May 29, 2015
Calculating Your Facility Condition Index: Should You Or Shouldn’t You?
If you are a facility manager - particularly one who is responsible for government-owned property (such as a school system or housing authority) - you have probably heard of (or maybe even used) the facility condition index (FCI). If this phrase is new to you, if you want to learn more about it, or if you are wondering what the benefits of this "tool" are, keep reading, as we will answer these very questions in this week"s blog post.
What is the Facility Condition Index?
Simply put, the Facility Condition Index is a benchmark that facility managers utilize to compare and contrast the condition of one facility against another facility or group of properties, in an effort to gauge the current and future condition of a building. From a mathematical standpoint, the FCI is calculated by looking at the ratio of the required renewal cost of the current year to the current building replacement value.
If a facility manager does not have other, similar properties to compare the building to, you may consider comparing the current FCI to a past FCI as a benchmark to determine if the property is in worse shape now than it was a few years ago.
There are many reasons why a reliability manager might want to use the Facility Condition Index as a key performance indicator (KPI). Perhaps one of the most important reasons involves resource and budget allocation. If you are responsible for a group of buildings, you will no doubt have a limited budget and need to identify which buildings need to be prioritized. Using the FCI score is one indicator you can use to assign priority amongst your properties.
Despite our best efforts, sometimes it is impossible to avoid deferring maintenance in a facility. This could occur for any number of reasons - budgetary concerns, staffing issues, or a backlog of work due to breakdowns or maintenance failures. The FCI benchmark can help in this arena, too, as you can use it to help calculate reinvestment rates aimed at preventing future deferred maintenance. This calculation of "catch-up costs" can help you get the funding you need to bring your facility back up to current maintenance schedules.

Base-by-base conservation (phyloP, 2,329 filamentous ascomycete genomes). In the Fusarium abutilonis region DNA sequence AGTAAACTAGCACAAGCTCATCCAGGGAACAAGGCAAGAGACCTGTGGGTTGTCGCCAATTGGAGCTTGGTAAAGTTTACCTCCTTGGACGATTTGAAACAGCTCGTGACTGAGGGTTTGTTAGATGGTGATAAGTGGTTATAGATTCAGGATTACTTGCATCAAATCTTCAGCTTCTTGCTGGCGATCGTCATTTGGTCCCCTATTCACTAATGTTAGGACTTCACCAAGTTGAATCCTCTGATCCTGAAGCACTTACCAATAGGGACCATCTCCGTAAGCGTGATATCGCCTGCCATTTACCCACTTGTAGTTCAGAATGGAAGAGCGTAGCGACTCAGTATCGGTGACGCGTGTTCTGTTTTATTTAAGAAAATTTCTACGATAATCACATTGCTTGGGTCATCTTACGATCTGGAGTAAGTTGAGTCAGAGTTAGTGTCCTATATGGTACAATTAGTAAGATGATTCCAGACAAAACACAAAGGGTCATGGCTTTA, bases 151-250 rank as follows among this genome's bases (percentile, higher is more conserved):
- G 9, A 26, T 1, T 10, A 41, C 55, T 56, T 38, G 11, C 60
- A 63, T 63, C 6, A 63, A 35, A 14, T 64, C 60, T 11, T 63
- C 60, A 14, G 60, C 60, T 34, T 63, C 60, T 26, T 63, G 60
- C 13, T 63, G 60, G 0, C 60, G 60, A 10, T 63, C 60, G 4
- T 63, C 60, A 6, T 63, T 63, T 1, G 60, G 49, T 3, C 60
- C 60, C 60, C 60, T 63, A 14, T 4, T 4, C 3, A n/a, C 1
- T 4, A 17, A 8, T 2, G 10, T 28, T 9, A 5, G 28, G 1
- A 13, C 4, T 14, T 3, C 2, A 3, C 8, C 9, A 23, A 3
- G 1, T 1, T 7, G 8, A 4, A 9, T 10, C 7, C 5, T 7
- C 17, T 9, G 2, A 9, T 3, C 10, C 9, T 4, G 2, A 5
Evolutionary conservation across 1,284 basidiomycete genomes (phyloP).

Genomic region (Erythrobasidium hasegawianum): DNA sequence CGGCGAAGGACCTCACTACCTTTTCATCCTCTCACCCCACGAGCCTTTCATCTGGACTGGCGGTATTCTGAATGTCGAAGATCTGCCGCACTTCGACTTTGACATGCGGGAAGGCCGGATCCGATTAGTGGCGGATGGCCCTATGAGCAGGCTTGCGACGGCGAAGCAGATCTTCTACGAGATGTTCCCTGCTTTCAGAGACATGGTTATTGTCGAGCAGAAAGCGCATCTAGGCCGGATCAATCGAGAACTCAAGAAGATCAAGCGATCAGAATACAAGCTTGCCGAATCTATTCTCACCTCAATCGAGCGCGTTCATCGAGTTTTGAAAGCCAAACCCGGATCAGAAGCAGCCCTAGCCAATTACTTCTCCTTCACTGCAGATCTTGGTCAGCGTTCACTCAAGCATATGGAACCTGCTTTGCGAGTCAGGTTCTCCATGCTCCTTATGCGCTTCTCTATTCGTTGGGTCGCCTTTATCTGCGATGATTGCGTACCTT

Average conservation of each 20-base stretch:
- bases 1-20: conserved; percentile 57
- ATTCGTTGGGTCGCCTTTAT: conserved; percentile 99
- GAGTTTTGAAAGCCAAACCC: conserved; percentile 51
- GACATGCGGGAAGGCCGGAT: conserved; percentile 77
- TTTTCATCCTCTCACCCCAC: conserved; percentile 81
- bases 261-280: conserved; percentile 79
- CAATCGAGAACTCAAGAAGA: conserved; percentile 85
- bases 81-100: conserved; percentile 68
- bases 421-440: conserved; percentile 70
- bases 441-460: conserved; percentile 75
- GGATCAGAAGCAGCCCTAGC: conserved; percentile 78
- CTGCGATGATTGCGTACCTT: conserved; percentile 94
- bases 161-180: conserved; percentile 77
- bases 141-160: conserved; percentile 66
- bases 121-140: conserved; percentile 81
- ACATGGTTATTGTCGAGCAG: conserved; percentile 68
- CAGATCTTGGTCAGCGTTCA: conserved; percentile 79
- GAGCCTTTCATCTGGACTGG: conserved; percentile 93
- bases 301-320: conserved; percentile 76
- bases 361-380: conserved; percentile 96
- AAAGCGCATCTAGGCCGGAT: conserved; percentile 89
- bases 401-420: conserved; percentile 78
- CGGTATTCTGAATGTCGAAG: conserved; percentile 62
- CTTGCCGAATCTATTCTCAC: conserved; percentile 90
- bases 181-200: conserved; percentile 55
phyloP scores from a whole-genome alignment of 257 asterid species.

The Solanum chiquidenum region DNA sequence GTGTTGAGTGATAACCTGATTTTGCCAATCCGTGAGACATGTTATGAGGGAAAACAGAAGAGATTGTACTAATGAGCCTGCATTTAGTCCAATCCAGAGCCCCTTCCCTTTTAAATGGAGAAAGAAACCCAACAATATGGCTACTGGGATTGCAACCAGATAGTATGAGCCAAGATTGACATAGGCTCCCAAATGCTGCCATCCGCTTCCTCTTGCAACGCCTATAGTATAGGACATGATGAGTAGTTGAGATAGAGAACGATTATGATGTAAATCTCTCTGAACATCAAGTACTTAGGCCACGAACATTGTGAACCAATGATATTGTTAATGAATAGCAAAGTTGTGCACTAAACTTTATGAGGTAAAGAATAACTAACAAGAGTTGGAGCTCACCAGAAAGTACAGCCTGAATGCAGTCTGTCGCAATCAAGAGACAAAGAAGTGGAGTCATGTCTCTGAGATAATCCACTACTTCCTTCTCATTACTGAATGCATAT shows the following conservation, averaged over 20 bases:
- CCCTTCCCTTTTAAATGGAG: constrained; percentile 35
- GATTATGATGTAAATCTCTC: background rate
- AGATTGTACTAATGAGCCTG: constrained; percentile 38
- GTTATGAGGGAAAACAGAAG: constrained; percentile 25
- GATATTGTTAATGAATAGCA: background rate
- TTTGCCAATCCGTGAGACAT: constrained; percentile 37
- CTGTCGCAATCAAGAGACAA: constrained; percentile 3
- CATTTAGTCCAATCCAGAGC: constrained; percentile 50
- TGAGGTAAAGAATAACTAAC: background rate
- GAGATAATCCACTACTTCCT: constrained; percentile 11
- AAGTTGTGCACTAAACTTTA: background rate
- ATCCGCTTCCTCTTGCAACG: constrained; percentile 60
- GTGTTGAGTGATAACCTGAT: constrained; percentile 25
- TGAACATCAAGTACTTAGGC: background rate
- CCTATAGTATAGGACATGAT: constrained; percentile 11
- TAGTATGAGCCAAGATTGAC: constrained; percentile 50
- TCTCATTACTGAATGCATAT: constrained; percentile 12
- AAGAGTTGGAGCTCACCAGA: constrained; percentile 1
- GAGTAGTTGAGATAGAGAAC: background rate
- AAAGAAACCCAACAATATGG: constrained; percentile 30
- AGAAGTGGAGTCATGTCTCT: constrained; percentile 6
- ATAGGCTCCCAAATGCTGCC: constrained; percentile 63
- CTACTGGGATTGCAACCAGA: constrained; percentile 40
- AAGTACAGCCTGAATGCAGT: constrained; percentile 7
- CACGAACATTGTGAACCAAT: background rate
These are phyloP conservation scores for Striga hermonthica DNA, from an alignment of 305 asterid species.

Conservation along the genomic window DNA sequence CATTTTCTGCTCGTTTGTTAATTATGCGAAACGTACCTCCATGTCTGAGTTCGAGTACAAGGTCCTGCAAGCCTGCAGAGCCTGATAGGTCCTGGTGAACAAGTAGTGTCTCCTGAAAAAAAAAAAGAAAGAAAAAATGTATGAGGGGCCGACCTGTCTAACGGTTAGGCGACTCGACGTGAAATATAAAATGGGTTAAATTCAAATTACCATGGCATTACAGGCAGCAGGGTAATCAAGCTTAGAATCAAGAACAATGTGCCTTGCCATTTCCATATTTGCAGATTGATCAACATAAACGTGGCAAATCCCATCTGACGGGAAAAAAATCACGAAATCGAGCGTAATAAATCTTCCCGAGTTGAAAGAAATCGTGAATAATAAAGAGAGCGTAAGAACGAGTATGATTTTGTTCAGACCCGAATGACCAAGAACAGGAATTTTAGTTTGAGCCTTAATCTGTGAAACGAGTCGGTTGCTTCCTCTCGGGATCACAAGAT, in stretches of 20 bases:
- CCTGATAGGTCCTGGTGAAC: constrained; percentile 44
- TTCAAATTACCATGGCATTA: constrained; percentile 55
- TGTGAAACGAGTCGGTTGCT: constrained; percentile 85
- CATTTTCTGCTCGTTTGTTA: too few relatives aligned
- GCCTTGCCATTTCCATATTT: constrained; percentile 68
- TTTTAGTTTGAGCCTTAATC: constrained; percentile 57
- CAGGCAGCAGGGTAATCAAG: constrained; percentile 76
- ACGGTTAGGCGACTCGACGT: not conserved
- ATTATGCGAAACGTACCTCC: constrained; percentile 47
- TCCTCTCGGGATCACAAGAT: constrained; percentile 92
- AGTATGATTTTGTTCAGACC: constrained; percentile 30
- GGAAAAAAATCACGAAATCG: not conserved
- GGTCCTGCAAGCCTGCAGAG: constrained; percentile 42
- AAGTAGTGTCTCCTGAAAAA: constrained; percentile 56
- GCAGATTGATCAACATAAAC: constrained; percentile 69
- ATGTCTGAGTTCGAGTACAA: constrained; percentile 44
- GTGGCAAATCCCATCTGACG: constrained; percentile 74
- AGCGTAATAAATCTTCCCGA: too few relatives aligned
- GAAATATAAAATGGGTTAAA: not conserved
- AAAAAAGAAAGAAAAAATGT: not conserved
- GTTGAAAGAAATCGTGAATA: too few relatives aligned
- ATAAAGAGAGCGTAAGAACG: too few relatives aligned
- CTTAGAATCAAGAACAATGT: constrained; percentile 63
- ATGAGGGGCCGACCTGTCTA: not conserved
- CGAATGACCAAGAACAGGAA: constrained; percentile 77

As mentioned above, you can compare a facility"s current condition to its past condition(s). This provides a means of tracking and identifying the degree of property degradation over time and is a good tool to help predict future condition changes. With this information on hand, you can plan appropriately for any predicted issues that may increase budget or maintenance schedules.
Finally, the Facility Condition Index can be used in reporting to senior management to justify budget and staffing needs, to show work performed, and, ultimately, to show how well you have performed your job. It can also be used in the event that a new property or location is needed, as the cost of continued operation at the current location is no longer manageable.
FCI is calculated on a scale that ranges from 0-30%+. The FCI can be "Good" (0-5%), "Fair" (5-10%), "Poor" (10-30%), or "Critical" (30% or greater).